Through drama children explore the lives of child apprentices in Victorian England. They recreate a scene from Oliver Twist where Oliver encounters a magistrate and pleads not to be apprenticed to a chimney sweep.
It wasn’t all doom and gloom. Using a range of computer based reference sources children research the lives of Victorian reformers such as Lord Shaftesbury and the impact they had on the lives of the poor.
Using a class timeline children compare the lives of Victorian children with those of today and imagine how children’s lives might change in the future.
Read Street Child by Berlie Doherty and explore characters, plot and themes using a range of dramatic and written techniques. Empathise with the characters; analyse the use of language; read for deduction and inference. Develop complex sentence writing skills.
In the novel Street Child, the main character meets Dr. Barnardo. Children use computer sources to find out about this famous reformer, what he achieved and his impact on the lives of the poor.
Through exploration of the Barnardo’s website, children consider how the charity has developed since Victorian times and how attitudes towards children have changed.
Children compare the methods used by Barnardo in the 1870s to raise awareness about child poverty and the new medias used by charities today. Children draft ideas for their own promotional materials advertising a fair trade event.
What grabs our attention? Children create posters, using computing tools, advertising their fair trade event. They consider design choices and effective use of text, images, etc. Children evaluate their own work and aim to make improvements.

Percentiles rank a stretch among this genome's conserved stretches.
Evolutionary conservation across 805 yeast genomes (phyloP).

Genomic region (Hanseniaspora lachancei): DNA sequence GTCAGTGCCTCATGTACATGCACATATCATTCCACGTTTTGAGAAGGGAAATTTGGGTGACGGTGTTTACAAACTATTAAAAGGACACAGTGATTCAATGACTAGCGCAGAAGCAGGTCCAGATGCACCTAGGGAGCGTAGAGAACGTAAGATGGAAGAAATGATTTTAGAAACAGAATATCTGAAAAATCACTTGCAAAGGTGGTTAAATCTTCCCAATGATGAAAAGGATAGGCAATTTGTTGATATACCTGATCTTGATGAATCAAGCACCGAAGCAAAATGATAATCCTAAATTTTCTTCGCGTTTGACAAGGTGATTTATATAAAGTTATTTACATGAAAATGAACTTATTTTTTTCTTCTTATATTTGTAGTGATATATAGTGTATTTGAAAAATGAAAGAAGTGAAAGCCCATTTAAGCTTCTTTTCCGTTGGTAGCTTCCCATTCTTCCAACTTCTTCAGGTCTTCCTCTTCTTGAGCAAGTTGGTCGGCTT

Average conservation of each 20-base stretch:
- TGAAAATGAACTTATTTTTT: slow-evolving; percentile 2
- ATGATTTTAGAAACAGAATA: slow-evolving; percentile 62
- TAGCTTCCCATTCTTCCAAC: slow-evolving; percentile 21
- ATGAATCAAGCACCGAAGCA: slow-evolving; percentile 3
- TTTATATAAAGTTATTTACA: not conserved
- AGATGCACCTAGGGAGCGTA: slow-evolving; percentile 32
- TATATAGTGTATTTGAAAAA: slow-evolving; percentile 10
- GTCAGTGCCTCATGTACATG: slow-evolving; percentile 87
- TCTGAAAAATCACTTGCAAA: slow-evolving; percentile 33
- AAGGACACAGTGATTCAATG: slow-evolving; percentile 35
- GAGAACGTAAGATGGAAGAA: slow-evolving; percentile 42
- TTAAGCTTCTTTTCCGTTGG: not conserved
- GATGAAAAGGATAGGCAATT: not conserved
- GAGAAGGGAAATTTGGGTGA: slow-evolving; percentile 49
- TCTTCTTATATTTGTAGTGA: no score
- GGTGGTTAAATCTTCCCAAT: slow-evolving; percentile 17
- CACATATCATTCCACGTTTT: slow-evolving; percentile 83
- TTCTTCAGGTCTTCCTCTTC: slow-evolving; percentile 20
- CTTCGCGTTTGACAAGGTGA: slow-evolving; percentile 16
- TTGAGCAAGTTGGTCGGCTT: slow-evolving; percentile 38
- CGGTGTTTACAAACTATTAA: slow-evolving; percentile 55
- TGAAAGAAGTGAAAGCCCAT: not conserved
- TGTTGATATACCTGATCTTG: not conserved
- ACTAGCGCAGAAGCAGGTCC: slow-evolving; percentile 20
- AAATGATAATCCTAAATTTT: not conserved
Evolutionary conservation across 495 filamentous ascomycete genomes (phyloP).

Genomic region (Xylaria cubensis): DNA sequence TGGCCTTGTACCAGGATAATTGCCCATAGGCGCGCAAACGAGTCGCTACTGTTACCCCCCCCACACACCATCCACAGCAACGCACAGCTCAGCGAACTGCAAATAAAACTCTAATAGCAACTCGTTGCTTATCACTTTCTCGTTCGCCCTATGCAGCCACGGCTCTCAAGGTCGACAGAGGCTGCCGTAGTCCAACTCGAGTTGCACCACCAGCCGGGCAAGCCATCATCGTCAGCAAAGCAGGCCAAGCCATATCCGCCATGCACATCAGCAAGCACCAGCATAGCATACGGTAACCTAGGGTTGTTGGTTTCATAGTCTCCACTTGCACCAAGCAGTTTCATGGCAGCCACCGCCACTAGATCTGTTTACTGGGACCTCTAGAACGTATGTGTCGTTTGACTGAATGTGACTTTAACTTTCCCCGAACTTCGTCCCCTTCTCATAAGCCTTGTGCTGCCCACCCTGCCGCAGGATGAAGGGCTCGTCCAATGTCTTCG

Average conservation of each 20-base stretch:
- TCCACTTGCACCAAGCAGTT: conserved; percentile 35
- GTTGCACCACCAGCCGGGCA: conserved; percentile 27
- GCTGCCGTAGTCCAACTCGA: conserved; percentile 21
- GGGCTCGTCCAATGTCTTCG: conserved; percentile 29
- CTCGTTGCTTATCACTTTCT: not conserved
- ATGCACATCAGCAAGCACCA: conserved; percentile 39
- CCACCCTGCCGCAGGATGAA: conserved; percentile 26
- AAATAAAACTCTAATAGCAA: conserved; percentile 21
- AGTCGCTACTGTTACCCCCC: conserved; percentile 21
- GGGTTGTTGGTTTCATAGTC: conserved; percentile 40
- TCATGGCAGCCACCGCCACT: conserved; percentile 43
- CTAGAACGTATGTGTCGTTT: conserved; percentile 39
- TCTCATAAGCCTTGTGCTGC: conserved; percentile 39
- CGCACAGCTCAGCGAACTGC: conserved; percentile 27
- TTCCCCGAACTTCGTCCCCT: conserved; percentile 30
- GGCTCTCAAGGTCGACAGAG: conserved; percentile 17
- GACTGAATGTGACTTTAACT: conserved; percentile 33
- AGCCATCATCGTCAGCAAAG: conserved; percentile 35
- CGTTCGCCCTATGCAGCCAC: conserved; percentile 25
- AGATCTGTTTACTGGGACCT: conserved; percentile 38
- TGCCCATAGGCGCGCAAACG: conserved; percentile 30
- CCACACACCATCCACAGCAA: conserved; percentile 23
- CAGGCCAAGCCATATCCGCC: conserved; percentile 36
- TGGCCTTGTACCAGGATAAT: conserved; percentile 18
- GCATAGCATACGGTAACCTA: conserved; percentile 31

Read pieces from three Victorian children’s novels and compare them with screen adaptations. Analyse and emulate Lewis Carroll’s humorous techniques. Invent characters and dialogue. Analyse film makers’ techniques. Write storyboards and film scripts set out correctly.
Take your seats for the premiere of Lionel Bart’s Oliver! Children travel back to 1968 and attend a film showing, in the company of HRH Princess Margaret. They consider how Dickens’ story was made musical and write a critic’s review for a Music Magazine.
Time to pull on those heartstrings. Children appraise sad songs from musicals sung by children in extreme hardship. They consider how musical elements are used to create appropriate mood and effect and attempt sad songwriting themselves to reflect a scene from Street Child.
Is it worth the waiting for, if we live til 84?! Children explore dramatic opening number to Oliver, ‘Food Glorious Food’! They consider contrasts in the visual picture, musical score and movements before working on a whole class dance to recreate the number.
Join in, get moving and consider yourself one of us! Children explore the big dance number from the film, apply what they’ve seen and develop synchronised group dances of market workers – bringing the Victorian market to life.